TAPPER: You talked about the meeting yesterday in the Situation Room with senior members of the national security team. Can you tell us who was there?
CARNEY: Obviously, homeland security adviser/Assistant to the President John Brennan; I think head of the NCTC; others – Janet Napolitano, the secretary of DHS. I can get you the full list, but it would be everybody who has — this is all the senior people with areas of responsibility on homeland security.
TAPPER: Secretary Panetta, Secretary Clinton…? CARNEY: I’ll get — I can get you the — I could make a lot of assumptions, get 95 percent of it right and then get one wrong. So I don’t want to list it here.
TAPPER: Can you tell — can you tell us any other steps taken, other than the military installations in the U.S. put on alert?
CARNEY: There’s no specific steps that I can tell you about. I refer you to — I think DHS has talked a little bit about this. Again, there are no specific threats to which we are responding. But we are obviously very vigilant and are taking all the precautionary measures, both seen and unseen, that we believe are necessary around this anniversary.
TAPPER: Just picking up on the point that Jessica was just talking about, the — I understand the feeling that nobody out there would feel like more meetings in the Cabinet Room would necessarily lead to any progress when it comes to negotiating on the Hill. But is it the contention of the White House that the best way to introduce a package that can get through Congress is to — is not reach out and talk to them –
CARNEY: Well, again, I have not said that the president won’t reach out. I simply have no announcements to make about meetings or phone calls at this point.
My point is that he will put forward a series of proposals that by any objective measure and observation, by you and others, are the kinds that have enjoyed bipartisan support in the past. That will be evident upon the delivery of the speech.
The — what is not required is for the president to negotiate in advance the elements of a jobs package with members of Congress, any more than you all called on or your colleagues up on the Hill called on the House Republicans to negotiate with the White House or House Democrats on H.R. 1 prior to its release or on the Ryan budget proposal or on the proposals that have been put forward recently by the House.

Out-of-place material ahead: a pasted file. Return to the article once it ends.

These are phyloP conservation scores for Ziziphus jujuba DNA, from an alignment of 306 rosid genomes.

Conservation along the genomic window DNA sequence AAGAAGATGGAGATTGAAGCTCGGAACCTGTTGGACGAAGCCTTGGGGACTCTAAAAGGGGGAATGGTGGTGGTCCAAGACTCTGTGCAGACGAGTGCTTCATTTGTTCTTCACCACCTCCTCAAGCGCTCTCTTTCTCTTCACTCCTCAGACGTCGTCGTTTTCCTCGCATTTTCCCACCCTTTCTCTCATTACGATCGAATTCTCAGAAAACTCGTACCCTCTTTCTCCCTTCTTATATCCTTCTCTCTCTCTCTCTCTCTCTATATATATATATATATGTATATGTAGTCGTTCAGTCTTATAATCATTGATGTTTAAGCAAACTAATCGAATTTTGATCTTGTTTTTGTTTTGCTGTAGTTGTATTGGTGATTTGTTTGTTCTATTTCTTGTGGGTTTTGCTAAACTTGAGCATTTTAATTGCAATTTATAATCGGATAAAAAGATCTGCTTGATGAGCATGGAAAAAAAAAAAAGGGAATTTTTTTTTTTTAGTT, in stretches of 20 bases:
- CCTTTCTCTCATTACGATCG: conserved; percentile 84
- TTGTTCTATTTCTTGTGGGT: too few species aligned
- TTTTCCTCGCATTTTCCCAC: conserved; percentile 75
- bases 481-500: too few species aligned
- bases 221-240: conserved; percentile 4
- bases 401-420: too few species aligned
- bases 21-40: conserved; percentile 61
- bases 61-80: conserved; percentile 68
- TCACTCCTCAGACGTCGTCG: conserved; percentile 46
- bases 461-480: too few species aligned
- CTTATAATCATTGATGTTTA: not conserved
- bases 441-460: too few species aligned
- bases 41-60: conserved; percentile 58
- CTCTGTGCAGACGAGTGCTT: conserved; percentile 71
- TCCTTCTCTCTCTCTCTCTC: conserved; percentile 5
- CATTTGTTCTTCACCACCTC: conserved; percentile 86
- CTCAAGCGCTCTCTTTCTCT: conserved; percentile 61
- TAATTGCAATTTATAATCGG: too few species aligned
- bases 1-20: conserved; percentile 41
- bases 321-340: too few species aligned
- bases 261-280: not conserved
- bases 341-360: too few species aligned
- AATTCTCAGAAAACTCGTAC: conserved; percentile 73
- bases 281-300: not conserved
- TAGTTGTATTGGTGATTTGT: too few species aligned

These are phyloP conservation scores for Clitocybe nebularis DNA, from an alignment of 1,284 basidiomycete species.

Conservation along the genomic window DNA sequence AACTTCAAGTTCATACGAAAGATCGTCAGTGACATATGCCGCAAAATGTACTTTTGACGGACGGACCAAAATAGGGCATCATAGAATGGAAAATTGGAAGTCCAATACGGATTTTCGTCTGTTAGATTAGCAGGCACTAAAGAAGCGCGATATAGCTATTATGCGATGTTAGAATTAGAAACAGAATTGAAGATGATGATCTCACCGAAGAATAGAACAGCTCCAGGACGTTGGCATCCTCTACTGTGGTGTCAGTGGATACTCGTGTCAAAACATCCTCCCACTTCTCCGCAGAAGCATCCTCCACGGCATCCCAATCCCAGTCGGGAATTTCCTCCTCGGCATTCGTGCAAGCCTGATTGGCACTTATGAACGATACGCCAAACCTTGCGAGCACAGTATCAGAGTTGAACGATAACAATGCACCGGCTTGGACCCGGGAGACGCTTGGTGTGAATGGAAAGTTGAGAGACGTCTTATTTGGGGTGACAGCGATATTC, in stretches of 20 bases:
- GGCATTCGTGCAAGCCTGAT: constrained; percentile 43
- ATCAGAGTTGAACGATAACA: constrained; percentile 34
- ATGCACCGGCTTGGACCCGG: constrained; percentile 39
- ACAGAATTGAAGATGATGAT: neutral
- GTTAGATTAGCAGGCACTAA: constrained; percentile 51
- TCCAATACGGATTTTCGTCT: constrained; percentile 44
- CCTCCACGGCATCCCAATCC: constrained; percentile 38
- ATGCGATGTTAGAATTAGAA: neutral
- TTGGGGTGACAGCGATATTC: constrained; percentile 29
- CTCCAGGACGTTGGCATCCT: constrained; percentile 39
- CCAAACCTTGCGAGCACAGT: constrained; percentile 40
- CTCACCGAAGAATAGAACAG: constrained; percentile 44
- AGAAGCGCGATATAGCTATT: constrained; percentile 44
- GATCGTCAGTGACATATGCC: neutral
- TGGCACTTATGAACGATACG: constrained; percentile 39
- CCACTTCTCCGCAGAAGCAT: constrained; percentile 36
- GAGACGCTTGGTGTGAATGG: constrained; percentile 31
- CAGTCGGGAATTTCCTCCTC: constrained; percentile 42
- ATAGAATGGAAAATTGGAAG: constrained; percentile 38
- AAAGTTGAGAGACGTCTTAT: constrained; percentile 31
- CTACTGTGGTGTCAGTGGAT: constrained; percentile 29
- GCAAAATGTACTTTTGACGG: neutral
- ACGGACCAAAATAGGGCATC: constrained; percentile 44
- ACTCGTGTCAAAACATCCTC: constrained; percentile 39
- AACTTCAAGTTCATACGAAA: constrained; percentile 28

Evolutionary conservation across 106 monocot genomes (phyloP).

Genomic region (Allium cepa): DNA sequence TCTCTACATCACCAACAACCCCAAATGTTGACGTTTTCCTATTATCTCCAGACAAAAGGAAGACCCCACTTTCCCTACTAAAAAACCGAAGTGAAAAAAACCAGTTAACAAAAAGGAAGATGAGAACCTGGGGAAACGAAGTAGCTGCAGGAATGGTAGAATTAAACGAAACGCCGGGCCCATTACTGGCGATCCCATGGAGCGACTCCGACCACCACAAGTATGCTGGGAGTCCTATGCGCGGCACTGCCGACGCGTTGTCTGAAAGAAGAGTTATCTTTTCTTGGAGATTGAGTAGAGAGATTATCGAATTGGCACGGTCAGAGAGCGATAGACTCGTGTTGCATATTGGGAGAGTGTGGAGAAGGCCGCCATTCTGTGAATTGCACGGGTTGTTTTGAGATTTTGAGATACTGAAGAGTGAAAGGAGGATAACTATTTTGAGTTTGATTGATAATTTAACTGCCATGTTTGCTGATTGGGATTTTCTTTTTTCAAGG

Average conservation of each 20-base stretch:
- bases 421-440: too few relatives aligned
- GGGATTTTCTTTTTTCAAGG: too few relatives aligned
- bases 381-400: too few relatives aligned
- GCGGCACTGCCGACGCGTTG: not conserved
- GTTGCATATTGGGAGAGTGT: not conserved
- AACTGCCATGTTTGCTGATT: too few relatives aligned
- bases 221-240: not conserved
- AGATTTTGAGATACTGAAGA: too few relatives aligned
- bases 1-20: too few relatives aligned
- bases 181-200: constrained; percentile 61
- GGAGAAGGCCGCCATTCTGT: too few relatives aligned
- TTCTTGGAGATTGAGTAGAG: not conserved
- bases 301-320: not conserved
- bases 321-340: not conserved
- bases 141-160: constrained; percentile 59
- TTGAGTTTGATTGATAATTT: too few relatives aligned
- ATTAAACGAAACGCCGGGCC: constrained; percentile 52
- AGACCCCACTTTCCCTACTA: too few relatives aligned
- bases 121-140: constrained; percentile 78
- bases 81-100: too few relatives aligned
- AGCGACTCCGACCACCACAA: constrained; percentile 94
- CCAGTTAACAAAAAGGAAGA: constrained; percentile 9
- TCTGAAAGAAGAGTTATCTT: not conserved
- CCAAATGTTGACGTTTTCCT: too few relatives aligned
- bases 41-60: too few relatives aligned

So I mean, I think that you have to — the standard has to apply here. I think whether or not a proposal is seriously designed to garner bipartisan support can be judged by the elements of the proposal. If you put something on the table and say, here’s our plan; no, we didn’t talk to anybody about it, but judge it as you will; and everybody looks at it and understands that it has no chance of getting support in Congress, then you can make your analysis accordingly.
You will see in the proposals that the president puts forward that he is very serious about taking measures that are responsible, that have enjoyed bipartisan support and are the kinds that have direct and quick impact on the economy and on jobs.
TAPPER: I would think the argument is that obviously we’re not in the same time than we — than we were in the past.
CARNEY: Well, but there were Republican proposals that have come out in the last couple of weeks.
TAPPER: OK, but –
CARNEY: So again, there were no –
TAPPER: No, no, no, I’m sorry. No, no, no, I’m not — I’m trying to make a different point, I’m sorry. I mean the idea that a lot – that what the president’s going to propose, all of which has enjoyed bipartisan support in the past — but we’re not in the same times, that we — you know, we have –
CARNEY: But you all will be able to judge whether or not the kinds of things the president is proposing — which all will be paid for — are the right answers and are the kinds of things that, if Congress were serious about taking action, Congress would act on.
TAPPER: Right, but when you say that — the point I’m trying to drill down into is the idea that they will be paid for, as opposed to previous stimulus plans in the last 10 years — whatever, 20 years — that weren’t necessarily paid for. When you say it’s going to be paid for, how specifically is it going to be paid for? Is it going to be paid for by contemporaneous cuts and tax increases? Is it going to be paid for by, “and we expect Congress in five years to raise this much money”?
CARNEY: No, it will be specifically paid for.
TAPPER: OK. Thank you.